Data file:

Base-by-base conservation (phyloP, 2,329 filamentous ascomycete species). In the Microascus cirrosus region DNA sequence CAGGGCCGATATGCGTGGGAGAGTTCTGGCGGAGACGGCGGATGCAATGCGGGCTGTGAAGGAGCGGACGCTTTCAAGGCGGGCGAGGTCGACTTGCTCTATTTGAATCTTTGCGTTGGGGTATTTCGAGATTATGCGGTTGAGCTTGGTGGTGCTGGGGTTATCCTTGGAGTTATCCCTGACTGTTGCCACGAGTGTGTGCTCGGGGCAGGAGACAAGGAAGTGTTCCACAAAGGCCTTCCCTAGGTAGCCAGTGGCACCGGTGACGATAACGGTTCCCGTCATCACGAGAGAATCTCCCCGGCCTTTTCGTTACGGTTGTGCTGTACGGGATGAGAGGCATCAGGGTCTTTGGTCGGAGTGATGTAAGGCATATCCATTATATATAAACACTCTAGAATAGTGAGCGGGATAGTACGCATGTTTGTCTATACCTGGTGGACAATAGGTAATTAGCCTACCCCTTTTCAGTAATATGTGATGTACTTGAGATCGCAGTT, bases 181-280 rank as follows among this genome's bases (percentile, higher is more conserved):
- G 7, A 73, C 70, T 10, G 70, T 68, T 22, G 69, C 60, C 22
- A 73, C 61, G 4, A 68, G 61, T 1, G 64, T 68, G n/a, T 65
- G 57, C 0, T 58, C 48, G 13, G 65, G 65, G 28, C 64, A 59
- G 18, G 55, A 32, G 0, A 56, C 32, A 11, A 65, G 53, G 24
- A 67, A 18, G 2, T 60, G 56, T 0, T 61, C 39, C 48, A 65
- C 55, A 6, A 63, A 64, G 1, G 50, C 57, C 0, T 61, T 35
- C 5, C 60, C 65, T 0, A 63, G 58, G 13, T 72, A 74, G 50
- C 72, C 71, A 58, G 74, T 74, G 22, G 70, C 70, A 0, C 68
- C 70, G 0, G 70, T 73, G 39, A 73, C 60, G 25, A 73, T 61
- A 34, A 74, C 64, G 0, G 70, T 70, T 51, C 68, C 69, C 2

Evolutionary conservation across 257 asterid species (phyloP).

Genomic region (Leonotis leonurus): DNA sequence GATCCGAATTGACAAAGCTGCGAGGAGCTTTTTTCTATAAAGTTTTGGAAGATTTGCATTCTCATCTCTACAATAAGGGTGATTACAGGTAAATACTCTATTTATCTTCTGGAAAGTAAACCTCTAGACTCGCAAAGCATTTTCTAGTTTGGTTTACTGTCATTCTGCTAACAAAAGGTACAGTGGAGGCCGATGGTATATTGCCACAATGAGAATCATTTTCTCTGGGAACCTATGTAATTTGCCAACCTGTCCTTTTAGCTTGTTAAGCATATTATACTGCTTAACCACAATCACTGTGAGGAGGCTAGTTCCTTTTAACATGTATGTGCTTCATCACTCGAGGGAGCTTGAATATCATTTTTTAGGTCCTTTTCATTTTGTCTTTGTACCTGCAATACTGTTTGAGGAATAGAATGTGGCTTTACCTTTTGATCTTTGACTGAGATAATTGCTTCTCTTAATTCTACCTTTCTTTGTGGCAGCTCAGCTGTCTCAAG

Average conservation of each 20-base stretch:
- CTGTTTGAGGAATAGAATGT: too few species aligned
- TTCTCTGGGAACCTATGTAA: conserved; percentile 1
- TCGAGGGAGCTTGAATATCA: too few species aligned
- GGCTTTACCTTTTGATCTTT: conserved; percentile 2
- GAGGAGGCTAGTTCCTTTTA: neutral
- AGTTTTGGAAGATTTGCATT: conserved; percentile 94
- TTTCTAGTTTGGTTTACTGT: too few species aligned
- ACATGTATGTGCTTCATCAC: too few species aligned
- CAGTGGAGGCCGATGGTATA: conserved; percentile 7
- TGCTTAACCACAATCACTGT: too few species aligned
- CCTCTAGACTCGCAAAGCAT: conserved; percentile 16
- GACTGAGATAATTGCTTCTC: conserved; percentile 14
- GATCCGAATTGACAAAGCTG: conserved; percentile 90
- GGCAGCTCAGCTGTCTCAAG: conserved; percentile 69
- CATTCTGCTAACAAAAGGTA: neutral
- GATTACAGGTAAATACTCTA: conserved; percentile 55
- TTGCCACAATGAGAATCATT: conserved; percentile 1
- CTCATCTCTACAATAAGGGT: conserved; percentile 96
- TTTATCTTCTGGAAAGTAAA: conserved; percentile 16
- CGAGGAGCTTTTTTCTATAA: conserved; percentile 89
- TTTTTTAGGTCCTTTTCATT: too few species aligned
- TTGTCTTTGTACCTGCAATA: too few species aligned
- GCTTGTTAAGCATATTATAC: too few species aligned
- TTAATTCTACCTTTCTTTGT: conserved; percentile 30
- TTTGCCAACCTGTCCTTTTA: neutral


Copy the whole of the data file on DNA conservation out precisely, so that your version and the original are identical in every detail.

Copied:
Base-by-base conservation (phyloP, 2,329 filamentous ascomycete species). In the Microascus cirrosus region DNA sequence CAGGGCCGATATGCGTGGGAGAGTTCTGGCGGAGACGGCGGATGCAATGCGGGCTGTGAAGGAGCGGACGCTTTCAAGGCGGGCGAGGTCGACTTGCTCTATTTGAATCTTTGCGTTGGGGTATTTCGAGATTATGCGGTTGAGCTTGGTGGTGCTGGGGTTATCCTTGGAGTTATCCCTGACTGTTGCCACGAGTGTGTGCTCGGGGCAGGAGACAAGGAAGTGTTCCACAAAGGCCTTCCCTAGGTAGCCAGTGGCACCGGTGACGATAACGGTTCCCGTCATCACGAGAGAATCTCCCCGGCCTTTTCGTTACGGTTGTGCTGTACGGGATGAGAGGCATCAGGGTCTTTGGTCGGAGTGATGTAAGGCATATCCATTATATATAAACACTCTAGAATAGTGAGCGGGATAGTACGCATGTTTGTCTATACCTGGTGGACAATAGGTAATTAGCCTACCCCTTTTCAGTAATATGTGATGTACTTGAGATCGCAGTT, bases 181-280 rank as follows among this genome's bases (percentile, higher is more conserved):
- G 7, A 73, C 70, T 10, G 70, T 68, T 22, G 69, C 60, C 22
- A 73, C 61, G 4, A 68, G 61, T 1, G 64, T 68, G n/a, T 65
- G 57, C 0, T 58, C 48, G 13, G 65, G 65, G 28, C 64, A 59
- G 18, G 55, A 32, G 0, A 56, C 32, A 11, A 65, G 53, G 24
- A 67, A 18, G 2, T 60, G 56, T 0, T 61, C 39, C 48, A 65
- C 55, A 6, A 63, A 64, G 1, G 50, C 57, C 0, T 61, T 35
- C 5, C 60, C 65, T 0, A 63, G 58, G 13, T 72, A 74, G 50
- C 72, C 71, A 58, G 74, T 74, G 22, G 70, C 70, A 0, C 68
- C 70, G 0, G 70, T 73, G 39, A 73, C 60, G 25, A 73, T 61
- A 34, A 74, C 64, G 0, G 70, T 70, T 51, C 68, C 69, C 2

Evolutionary conservation across 257 asterid species (phyloP).

Genomic region (Leonotis leonurus): DNA sequence GATCCGAATTGACAAAGCTGCGAGGAGCTTTTTTCTATAAAGTTTTGGAAGATTTGCATTCTCATCTCTACAATAAGGGTGATTACAGGTAAATACTCTATTTATCTTCTGGAAAGTAAACCTCTAGACTCGCAAAGCATTTTCTAGTTTGGTTTACTGTCATTCTGCTAACAAAAGGTACAGTGGAGGCCGATGGTATATTGCCACAATGAGAATCATTTTCTCTGGGAACCTATGTAATTTGCCAACCTGTCCTTTTAGCTTGTTAAGCATATTATACTGCTTAACCACAATCACTGTGAGGAGGCTAGTTCCTTTTAACATGTATGTGCTTCATCACTCGAGGGAGCTTGAATATCATTTTTTAGGTCCTTTTCATTTTGTCTTTGTACCTGCAATACTGTTTGAGGAATAGAATGTGGCTTTACCTTTTGATCTTTGACTGAGATAATTGCTTCTCTTAATTCTACCTTTCTTTGTGGCAGCTCAGCTGTCTCAAG

Average conservation of each 20-base stretch:
- CTGTTTGAGGAATAGAATGT: too few species aligned
- TTCTCTGGGAACCTATGTAA: conserved; percentile 1
- TCGAGGGAGCTTGAATATCA: too few species aligned
- GGCTTTACCTTTTGATCTTT: conserved; percentile 2
- GAGGAGGCTAGTTCCTTTTA: neutral
- AGTTTTGGAAGATTTGCATT: conserved; percentile 94
- TTTCTAGTTTGGTTTACTGT: too few species aligned
- ACATGTATGTGCTTCATCAC: too few species aligned
- CAGTGGAGGCCGATGGTATA: conserved; percentile 7
- TGCTTAACCACAATCACTGT: too few species aligned
- CCTCTAGACTCGCAAAGCAT: conserved; percentile 16
- GACTGAGATAATTGCTTCTC: conserved; percentile 14
- GATCCGAATTGACAAAGCTG: conserved; percentile 90
- GGCAGCTCAGCTGTCTCAAG: conserved; percentile 69
- CATTCTGCTAACAAAAGGTA: neutral
- GATTACAGGTAAATACTCTA: conserved; percentile 55
- TTGCCACAATGAGAATCATT: conserved; percentile 1
- CTCATCTCTACAATAAGGGT: conserved; percentile 96
- TTTATCTTCTGGAAAGTAAA: conserved; percentile 16
- CGAGGAGCTTTTTTCTATAA: conserved; percentile 89
- TTTTTTAGGTCCTTTTCATT: too few species aligned
- TTGTCTTTGTACCTGCAATA: too few species aligned
- GCTTGTTAAGCATATTATAC: too few species aligned
- TTAATTCTACCTTTCTTTGT: conserved; percentile 30
- TTTGCCAACCTGTCCTTTTA: neutral